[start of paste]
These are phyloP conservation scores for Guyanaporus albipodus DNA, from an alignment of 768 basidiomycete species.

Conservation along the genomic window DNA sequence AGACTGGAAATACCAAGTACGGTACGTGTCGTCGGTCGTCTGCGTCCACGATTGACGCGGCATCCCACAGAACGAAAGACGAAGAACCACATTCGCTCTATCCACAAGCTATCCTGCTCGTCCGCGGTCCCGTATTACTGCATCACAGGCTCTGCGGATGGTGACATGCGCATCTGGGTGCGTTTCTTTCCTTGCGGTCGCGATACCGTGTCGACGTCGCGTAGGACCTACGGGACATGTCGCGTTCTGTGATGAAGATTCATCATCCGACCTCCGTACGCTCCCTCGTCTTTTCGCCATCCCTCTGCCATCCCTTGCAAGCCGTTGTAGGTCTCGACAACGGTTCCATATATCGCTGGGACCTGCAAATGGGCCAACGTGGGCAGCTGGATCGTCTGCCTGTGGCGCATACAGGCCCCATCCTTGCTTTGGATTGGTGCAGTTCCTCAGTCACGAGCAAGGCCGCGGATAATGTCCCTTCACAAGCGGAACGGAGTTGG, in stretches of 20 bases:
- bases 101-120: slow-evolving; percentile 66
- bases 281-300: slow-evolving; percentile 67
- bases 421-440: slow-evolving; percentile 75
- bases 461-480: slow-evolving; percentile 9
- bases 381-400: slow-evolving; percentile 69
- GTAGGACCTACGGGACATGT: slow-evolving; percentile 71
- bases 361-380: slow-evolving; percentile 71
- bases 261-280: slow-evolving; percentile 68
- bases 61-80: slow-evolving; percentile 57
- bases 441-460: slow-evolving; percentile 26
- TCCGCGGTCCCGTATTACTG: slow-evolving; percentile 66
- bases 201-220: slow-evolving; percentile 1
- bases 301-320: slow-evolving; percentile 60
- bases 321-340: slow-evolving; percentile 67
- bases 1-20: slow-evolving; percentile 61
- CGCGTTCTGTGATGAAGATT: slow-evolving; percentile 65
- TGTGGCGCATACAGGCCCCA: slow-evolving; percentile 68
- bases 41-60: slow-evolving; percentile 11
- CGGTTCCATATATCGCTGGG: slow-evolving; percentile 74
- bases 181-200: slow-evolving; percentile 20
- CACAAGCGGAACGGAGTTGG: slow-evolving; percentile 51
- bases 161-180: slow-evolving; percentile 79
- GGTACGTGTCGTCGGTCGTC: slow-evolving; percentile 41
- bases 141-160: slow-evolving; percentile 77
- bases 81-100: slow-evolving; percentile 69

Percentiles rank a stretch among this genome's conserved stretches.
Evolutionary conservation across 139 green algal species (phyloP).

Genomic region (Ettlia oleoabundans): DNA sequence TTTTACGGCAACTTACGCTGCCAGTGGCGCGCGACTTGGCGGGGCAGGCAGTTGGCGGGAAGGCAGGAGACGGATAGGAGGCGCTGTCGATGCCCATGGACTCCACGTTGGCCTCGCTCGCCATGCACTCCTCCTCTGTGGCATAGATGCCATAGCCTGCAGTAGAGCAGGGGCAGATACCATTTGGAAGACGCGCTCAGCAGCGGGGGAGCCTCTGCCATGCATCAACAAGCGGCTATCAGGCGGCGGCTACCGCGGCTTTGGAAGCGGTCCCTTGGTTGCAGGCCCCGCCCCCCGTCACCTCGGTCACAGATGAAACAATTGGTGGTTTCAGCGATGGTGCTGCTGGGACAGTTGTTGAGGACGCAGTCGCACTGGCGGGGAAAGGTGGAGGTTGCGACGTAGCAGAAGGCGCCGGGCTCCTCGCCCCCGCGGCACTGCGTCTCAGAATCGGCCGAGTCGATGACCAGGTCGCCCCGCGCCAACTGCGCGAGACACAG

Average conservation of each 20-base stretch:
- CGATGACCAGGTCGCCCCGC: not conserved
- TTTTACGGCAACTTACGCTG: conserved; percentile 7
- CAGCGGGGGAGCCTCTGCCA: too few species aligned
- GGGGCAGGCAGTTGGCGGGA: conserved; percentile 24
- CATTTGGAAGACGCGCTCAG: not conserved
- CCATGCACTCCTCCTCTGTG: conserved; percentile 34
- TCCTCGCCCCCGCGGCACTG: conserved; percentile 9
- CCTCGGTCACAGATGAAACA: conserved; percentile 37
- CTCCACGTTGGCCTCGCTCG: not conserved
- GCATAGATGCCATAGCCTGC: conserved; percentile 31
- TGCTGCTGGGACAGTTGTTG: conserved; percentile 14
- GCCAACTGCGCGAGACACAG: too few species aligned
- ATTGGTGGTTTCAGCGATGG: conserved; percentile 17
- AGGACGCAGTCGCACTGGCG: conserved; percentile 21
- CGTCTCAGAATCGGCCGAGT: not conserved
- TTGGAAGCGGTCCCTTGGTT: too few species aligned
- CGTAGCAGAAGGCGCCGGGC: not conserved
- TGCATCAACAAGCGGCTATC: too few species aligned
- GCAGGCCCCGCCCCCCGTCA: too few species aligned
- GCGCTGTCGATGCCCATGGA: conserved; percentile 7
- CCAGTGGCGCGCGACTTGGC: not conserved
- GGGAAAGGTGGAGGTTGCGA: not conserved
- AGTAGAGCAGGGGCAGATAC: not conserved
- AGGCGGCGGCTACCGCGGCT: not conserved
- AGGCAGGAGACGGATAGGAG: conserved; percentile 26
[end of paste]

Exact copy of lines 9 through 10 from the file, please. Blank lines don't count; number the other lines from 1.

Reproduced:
- bases 361-380: slow-evolving; percentile 71
- bases 261-280: slow-evolving; percentile 68